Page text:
Archive for September, 2015

The Pope’s appearance before Congress and Obama’s presentation to the United Nations were both historic moments. They were impressive performances and could be seen as interesting topic agendas for international higher education initiatives.

The Pope addressed most of the pressing issues the planet faces these days, from reversing global warming to breaking the cycle of poverty. He made his concerns about the consequences of capitalist greed very clear, argued that everyone deserves equal opportunities, and reminded the entire world about the universal appeal of the “golden rule.”

But two other points also stood out to me: If you listened carefully he also called for an end to polarization, pointing out how destructive it is for the common good. In addition, he pointed out that US universities have an enormous research capacity to help solve the world’s most serious problems.

On a different but compatible note, Obama’s speech to the United Nations was a clearly articulated case for preferring diplomacy over military action whenever possible. Following the speech, however, a pundit quipped that this was vintage “professor” Obama, missing a perfect opportunity to talk more practically.

My reaction, however, was that all practical solutions begin with “big ideas” and diplomacy and public diplomacy are the perfect “big ideas.” And furthermore, a global higher education industry will help lay the groundwork for effective diplomacy, while itself functioning as a powerful form of public diplomacy.

In the final analysis, both the Pope and the President were challenging the US and the rest of the world to put greed aside and educate everyone everyday for the common good. A global higher education industry will certainly help bring that about.   (more…)

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Should higher education be included in national political debates?  Should it have its own place on the agenda?  Or should it be considered as a vital factor in effectively addressing other topics?

For example, in a debate about the economy, job opportunities, and social problem-solving should questions about the role of higher education be asked? Many politicians have already declared higher education a failure, so maybe its role in these matters should be debated and discussed more widely.

If some of the more extreme charges go unanswered the implications are frightening. For example:

(1)  Universities are inefficient and ineffective. In political debates where the nation’s effectiveness as a world leader is being questioned, this charge against higher education’s effectiveness has far-reaching implications? Since our universities produce the nation’s leaders, it is a charge that must be strongly and visibly answered.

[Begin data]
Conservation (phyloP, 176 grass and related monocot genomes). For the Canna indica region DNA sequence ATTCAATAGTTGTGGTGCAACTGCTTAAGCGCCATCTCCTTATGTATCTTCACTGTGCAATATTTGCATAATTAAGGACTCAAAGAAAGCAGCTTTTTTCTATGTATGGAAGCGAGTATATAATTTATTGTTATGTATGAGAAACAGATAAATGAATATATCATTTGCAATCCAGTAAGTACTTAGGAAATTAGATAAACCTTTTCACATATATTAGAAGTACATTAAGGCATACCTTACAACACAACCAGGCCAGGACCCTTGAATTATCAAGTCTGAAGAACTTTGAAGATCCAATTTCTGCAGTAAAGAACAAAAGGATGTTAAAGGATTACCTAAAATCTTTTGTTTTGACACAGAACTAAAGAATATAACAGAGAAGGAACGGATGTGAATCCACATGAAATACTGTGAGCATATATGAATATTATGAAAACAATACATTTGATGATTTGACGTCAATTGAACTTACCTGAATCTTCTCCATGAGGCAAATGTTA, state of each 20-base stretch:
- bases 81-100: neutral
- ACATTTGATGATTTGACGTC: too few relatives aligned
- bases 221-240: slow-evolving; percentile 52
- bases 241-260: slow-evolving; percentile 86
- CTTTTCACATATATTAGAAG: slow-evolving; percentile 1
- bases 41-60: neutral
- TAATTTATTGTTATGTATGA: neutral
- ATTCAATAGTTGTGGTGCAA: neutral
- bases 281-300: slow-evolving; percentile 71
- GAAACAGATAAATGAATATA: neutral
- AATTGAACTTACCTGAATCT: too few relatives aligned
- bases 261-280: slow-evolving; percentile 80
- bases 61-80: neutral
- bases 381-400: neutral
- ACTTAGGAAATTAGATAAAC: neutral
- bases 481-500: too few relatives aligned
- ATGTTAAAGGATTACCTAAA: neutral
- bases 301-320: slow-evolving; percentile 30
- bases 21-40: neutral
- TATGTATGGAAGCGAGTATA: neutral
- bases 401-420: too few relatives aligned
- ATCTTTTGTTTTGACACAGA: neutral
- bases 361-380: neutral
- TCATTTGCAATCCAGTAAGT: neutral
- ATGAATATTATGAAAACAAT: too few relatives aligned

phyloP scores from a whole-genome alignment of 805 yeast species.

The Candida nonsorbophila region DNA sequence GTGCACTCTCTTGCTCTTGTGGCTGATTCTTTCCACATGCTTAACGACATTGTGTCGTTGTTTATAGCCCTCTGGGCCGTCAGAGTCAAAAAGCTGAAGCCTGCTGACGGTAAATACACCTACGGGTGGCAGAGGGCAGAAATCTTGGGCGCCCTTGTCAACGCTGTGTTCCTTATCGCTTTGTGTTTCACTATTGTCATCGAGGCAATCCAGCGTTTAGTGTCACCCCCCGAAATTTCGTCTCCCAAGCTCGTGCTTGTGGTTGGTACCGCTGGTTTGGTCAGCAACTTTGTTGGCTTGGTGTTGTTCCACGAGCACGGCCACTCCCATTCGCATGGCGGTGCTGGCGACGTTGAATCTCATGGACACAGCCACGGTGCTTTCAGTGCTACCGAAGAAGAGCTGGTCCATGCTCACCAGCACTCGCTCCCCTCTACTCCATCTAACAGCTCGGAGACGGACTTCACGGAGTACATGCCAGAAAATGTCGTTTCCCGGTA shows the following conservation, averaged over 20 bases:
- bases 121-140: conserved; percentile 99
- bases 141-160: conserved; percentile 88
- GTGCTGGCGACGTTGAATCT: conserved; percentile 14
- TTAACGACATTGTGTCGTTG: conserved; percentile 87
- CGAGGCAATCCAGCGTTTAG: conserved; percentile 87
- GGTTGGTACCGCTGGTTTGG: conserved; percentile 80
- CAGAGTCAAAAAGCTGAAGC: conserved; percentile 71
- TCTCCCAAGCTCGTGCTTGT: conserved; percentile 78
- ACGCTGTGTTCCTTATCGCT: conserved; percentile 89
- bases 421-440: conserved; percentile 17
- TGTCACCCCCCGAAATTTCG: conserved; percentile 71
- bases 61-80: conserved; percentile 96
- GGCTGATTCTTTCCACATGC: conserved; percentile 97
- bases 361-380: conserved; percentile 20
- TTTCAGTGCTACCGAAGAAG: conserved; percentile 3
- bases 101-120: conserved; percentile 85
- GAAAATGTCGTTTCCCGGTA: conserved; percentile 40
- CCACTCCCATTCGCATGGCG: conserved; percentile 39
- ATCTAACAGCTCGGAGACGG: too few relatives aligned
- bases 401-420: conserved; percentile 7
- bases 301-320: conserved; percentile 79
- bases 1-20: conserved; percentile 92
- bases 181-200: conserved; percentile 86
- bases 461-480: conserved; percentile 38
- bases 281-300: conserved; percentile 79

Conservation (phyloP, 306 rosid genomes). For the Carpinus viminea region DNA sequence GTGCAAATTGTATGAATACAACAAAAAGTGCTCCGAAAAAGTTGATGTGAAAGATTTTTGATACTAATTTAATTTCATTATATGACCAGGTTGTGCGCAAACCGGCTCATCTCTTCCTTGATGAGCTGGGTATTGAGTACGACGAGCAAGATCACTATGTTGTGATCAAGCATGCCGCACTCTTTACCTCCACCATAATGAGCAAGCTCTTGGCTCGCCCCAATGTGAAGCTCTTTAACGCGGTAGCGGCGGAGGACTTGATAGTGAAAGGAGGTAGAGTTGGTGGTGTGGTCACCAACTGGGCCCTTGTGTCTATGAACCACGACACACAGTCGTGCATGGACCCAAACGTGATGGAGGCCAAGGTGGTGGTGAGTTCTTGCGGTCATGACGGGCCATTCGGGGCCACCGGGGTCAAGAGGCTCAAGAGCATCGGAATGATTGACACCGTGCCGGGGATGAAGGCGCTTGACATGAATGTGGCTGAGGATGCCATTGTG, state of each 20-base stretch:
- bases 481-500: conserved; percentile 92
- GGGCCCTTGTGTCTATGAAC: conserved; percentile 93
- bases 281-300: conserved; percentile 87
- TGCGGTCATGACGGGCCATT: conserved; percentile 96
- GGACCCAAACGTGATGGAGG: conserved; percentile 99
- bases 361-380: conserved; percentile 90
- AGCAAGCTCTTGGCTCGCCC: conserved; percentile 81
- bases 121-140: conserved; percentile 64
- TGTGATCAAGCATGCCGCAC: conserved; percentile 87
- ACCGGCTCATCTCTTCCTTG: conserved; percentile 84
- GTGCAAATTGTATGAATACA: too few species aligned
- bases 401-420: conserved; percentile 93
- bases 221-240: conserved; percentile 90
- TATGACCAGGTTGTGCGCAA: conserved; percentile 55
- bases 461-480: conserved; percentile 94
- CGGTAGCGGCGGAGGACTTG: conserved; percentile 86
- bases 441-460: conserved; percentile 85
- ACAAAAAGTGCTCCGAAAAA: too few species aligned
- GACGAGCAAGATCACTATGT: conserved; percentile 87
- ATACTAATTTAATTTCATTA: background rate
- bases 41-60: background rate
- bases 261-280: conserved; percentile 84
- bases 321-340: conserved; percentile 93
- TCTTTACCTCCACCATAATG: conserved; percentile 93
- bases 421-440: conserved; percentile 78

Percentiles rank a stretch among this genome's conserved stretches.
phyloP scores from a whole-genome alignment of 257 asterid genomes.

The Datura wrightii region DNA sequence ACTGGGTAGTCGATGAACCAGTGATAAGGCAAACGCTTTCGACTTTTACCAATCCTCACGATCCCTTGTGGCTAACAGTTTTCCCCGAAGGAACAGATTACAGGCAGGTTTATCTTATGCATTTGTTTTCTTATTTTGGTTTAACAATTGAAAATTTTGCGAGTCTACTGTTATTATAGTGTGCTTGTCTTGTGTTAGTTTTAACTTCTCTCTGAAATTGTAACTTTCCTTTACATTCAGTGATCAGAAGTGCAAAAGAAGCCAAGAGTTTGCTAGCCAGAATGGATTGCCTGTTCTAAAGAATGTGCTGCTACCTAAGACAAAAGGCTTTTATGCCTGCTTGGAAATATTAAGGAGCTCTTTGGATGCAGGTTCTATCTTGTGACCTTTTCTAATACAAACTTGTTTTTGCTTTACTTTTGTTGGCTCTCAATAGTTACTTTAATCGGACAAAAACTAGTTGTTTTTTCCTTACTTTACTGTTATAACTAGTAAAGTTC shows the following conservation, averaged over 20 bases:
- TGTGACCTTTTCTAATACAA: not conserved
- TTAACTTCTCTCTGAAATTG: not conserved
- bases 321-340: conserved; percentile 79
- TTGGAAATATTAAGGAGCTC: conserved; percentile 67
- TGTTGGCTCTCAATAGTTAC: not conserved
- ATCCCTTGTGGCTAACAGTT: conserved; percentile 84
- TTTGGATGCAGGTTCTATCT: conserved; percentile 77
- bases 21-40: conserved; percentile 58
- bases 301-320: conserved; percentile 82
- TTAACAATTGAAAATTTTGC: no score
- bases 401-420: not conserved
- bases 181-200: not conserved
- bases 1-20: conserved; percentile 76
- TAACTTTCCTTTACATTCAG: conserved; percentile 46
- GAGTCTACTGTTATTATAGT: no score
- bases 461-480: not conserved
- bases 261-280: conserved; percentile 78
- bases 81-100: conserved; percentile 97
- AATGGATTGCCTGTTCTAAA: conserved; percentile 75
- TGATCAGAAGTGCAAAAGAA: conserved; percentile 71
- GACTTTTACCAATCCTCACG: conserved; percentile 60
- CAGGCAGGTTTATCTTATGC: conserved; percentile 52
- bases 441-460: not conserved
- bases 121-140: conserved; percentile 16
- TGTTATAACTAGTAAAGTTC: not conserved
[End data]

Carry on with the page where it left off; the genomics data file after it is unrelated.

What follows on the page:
(2) The high cost of higher education is limiting access to good jobs. The truth is that financial aid offsets an average of 40% or more of the cost, and the diversity of size and type means that sticker prices vary significantly. There is a college somewhere in the US to fit most everyone’s needs and pocketbook. This misunderstanding needs to be answered.

(3) Universities should focus more on practical fields of study. The implication here is that the liberal and fine arts are less worthy. The facts are that many companies prefer liberal arts graduates, and that the job a graduate gets today might not exist tomorrow! These facts need to be heard.

Even if the debates themselves end up with politicians continuing to attack the academy, 24/7 cable, social media, and other major news outlets could balance the situation by having top academic leaders immediately and visibly respond. Otherwise, these charges might go unanswered. Then we all will be the losers.


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A story in a recent Chronicle of Higher Education reported that some educators have come to believe that it is not necessary to use a passport to have a global experience.

The argument in the story is that with the multicultural diversity of the US population it’s not necessary to cross national borders to give students intercultural skills. Today some 40% of Americans are members of racial or ethnic minority groups, and one in 10 is foreign-born.

This thesis, however, misses two important realties:

(1) While it is true that producing globally minded students on campus is both possible and essential, nothing takes the place of also actually being there.

I co-taught a class on international communication for many years with a scholar from India. And yes, I have many friends from India right here in North Texas. I have attended Indian cultural events in Fort Worth. And I have seen many films about India. But none of this comes even close to what I experienced when I found myself wandering the streets of Mumbai and talking with Indians in India! Experiencing a foreign culture on campus is important. But actually traveling and spending time there is essential if you want to become a global citizen and leader.